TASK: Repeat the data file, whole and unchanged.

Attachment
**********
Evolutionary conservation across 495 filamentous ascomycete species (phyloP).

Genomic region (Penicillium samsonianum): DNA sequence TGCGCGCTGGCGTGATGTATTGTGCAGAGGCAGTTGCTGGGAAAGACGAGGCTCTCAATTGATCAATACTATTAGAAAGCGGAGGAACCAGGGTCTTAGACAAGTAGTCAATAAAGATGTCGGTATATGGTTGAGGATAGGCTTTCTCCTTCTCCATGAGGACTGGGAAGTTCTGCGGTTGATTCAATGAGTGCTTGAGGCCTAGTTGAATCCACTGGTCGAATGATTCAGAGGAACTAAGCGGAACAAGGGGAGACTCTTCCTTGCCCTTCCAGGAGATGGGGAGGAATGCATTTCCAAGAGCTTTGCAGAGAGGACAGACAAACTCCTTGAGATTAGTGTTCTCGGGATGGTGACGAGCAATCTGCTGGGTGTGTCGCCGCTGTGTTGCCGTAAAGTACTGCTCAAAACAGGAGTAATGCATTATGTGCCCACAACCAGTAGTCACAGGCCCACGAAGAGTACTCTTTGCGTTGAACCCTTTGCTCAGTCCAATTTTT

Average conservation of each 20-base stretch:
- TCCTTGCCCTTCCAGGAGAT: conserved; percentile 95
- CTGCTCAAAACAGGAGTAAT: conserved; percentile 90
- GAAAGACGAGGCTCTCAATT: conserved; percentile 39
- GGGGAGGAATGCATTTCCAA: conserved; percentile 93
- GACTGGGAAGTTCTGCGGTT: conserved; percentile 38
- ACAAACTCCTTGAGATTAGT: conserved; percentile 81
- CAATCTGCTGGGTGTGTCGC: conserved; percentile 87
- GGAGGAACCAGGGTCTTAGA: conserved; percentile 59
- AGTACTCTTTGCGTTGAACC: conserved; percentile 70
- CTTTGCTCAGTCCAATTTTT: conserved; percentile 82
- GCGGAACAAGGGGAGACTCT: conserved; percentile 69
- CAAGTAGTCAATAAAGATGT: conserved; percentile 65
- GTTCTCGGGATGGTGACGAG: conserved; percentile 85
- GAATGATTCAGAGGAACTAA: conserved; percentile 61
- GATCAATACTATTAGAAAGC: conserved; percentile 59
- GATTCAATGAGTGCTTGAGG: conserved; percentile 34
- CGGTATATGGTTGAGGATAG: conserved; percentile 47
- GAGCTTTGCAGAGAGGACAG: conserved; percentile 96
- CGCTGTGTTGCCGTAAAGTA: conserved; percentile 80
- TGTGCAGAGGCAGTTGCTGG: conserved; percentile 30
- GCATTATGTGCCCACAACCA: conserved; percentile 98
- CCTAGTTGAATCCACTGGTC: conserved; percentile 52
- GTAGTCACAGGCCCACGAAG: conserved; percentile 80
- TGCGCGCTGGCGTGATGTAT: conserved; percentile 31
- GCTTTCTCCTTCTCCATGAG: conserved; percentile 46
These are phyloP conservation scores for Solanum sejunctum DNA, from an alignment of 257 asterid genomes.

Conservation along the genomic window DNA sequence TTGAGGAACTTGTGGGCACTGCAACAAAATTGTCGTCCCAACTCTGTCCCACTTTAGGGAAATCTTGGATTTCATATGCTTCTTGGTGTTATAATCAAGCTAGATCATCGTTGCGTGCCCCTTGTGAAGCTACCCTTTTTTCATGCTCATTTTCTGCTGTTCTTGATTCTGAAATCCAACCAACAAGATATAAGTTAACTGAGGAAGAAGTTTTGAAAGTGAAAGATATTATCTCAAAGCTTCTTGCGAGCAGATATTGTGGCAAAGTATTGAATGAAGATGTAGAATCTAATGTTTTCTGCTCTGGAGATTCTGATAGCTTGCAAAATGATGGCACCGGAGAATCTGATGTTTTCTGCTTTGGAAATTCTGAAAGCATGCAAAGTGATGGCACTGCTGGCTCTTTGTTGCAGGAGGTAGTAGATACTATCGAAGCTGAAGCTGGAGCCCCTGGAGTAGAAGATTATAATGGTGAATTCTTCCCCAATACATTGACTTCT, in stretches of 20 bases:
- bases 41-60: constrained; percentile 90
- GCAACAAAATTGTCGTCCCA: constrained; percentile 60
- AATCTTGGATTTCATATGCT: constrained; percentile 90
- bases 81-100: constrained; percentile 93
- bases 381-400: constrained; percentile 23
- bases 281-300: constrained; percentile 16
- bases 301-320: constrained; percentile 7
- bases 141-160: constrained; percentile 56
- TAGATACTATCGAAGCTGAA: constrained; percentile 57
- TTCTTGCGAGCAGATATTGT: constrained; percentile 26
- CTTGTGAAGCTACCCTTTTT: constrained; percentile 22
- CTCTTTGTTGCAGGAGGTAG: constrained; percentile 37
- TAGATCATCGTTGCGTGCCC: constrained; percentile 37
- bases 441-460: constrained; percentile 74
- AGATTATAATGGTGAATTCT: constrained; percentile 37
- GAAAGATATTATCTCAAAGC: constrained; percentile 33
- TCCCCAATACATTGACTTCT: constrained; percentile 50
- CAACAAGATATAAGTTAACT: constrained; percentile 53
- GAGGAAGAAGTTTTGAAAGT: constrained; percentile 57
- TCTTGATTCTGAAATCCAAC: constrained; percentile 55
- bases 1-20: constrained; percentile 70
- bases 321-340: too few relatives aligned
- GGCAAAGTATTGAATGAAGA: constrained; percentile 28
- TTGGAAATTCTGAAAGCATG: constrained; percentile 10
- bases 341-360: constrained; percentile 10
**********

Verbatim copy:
Evolutionary conservation across 495 filamentous ascomycete species (phyloP).

Genomic region (Penicillium samsonianum): DNA sequence TGCGCGCTGGCGTGATGTATTGTGCAGAGGCAGTTGCTGGGAAAGACGAGGCTCTCAATTGATCAATACTATTAGAAAGCGGAGGAACCAGGGTCTTAGACAAGTAGTCAATAAAGATGTCGGTATATGGTTGAGGATAGGCTTTCTCCTTCTCCATGAGGACTGGGAAGTTCTGCGGTTGATTCAATGAGTGCTTGAGGCCTAGTTGAATCCACTGGTCGAATGATTCAGAGGAACTAAGCGGAACAAGGGGAGACTCTTCCTTGCCCTTCCAGGAGATGGGGAGGAATGCATTTCCAAGAGCTTTGCAGAGAGGACAGACAAACTCCTTGAGATTAGTGTTCTCGGGATGGTGACGAGCAATCTGCTGGGTGTGTCGCCGCTGTGTTGCCGTAAAGTACTGCTCAAAACAGGAGTAATGCATTATGTGCCCACAACCAGTAGTCACAGGCCCACGAAGAGTACTCTTTGCGTTGAACCCTTTGCTCAGTCCAATTTTT

Average conservation of each 20-base stretch:
- TCCTTGCCCTTCCAGGAGAT: conserved; percentile 95
- CTGCTCAAAACAGGAGTAAT: conserved; percentile 90
- GAAAGACGAGGCTCTCAATT: conserved; percentile 39
- GGGGAGGAATGCATTTCCAA: conserved; percentile 93
- GACTGGGAAGTTCTGCGGTT: conserved; percentile 38
- ACAAACTCCTTGAGATTAGT: conserved; percentile 81
- CAATCTGCTGGGTGTGTCGC: conserved; percentile 87
- GGAGGAACCAGGGTCTTAGA: conserved; percentile 59
- AGTACTCTTTGCGTTGAACC: conserved; percentile 70
- CTTTGCTCAGTCCAATTTTT: conserved; percentile 82
- GCGGAACAAGGGGAGACTCT: conserved; percentile 69
- CAAGTAGTCAATAAAGATGT: conserved; percentile 65
- GTTCTCGGGATGGTGACGAG: conserved; percentile 85
- GAATGATTCAGAGGAACTAA: conserved; percentile 61
- GATCAATACTATTAGAAAGC: conserved; percentile 59
- GATTCAATGAGTGCTTGAGG: conserved; percentile 34
- CGGTATATGGTTGAGGATAG: conserved; percentile 47
- GAGCTTTGCAGAGAGGACAG: conserved; percentile 96
- CGCTGTGTTGCCGTAAAGTA: conserved; percentile 80
- TGTGCAGAGGCAGTTGCTGG: conserved; percentile 30
- GCATTATGTGCCCACAACCA: conserved; percentile 98
- CCTAGTTGAATCCACTGGTC: conserved; percentile 52
- GTAGTCACAGGCCCACGAAG: conserved; percentile 80
- TGCGCGCTGGCGTGATGTAT: conserved; percentile 31
- GCTTTCTCCTTCTCCATGAG: conserved; percentile 46
These are phyloP conservation scores for Solanum sejunctum DNA, from an alignment of 257 asterid genomes.

Conservation along the genomic window DNA sequence TTGAGGAACTTGTGGGCACTGCAACAAAATTGTCGTCCCAACTCTGTCCCACTTTAGGGAAATCTTGGATTTCATATGCTTCTTGGTGTTATAATCAAGCTAGATCATCGTTGCGTGCCCCTTGTGAAGCTACCCTTTTTTCATGCTCATTTTCTGCTGTTCTTGATTCTGAAATCCAACCAACAAGATATAAGTTAACTGAGGAAGAAGTTTTGAAAGTGAAAGATATTATCTCAAAGCTTCTTGCGAGCAGATATTGTGGCAAAGTATTGAATGAAGATGTAGAATCTAATGTTTTCTGCTCTGGAGATTCTGATAGCTTGCAAAATGATGGCACCGGAGAATCTGATGTTTTCTGCTTTGGAAATTCTGAAAGCATGCAAAGTGATGGCACTGCTGGCTCTTTGTTGCAGGAGGTAGTAGATACTATCGAAGCTGAAGCTGGAGCCCCTGGAGTAGAAGATTATAATGGTGAATTCTTCCCCAATACATTGACTTCT, in stretches of 20 bases:
- bases 41-60: constrained; percentile 90
- GCAACAAAATTGTCGTCCCA: constrained; percentile 60
- AATCTTGGATTTCATATGCT: constrained; percentile 90
- bases 81-100: constrained; percentile 93
- bases 381-400: constrained; percentile 23
- bases 281-300: constrained; percentile 16
- bases 301-320: constrained; percentile 7
- bases 141-160: constrained; percentile 56
- TAGATACTATCGAAGCTGAA: constrained; percentile 57
- TTCTTGCGAGCAGATATTGT: constrained; percentile 26
- CTTGTGAAGCTACCCTTTTT: constrained; percentile 22
- CTCTTTGTTGCAGGAGGTAG: constrained; percentile 37
- TAGATCATCGTTGCGTGCCC: constrained; percentile 37
- bases 441-460: constrained; percentile 74
- AGATTATAATGGTGAATTCT: constrained; percentile 37
- GAAAGATATTATCTCAAAGC: constrained; percentile 33
- TCCCCAATACATTGACTTCT: constrained; percentile 50
- CAACAAGATATAAGTTAACT: constrained; percentile 53
- GAGGAAGAAGTTTTGAAAGT: constrained; percentile 57
- TCTTGATTCTGAAATCCAAC: constrained; percentile 55
- bases 1-20: constrained; percentile 70
- bases 321-340: too few relatives aligned
- GGCAAAGTATTGAATGAAGA: constrained; percentile 28
- TTGGAAATTCTGAAAGCATG: constrained; percentile 10
- bases 341-360: constrained; percentile 10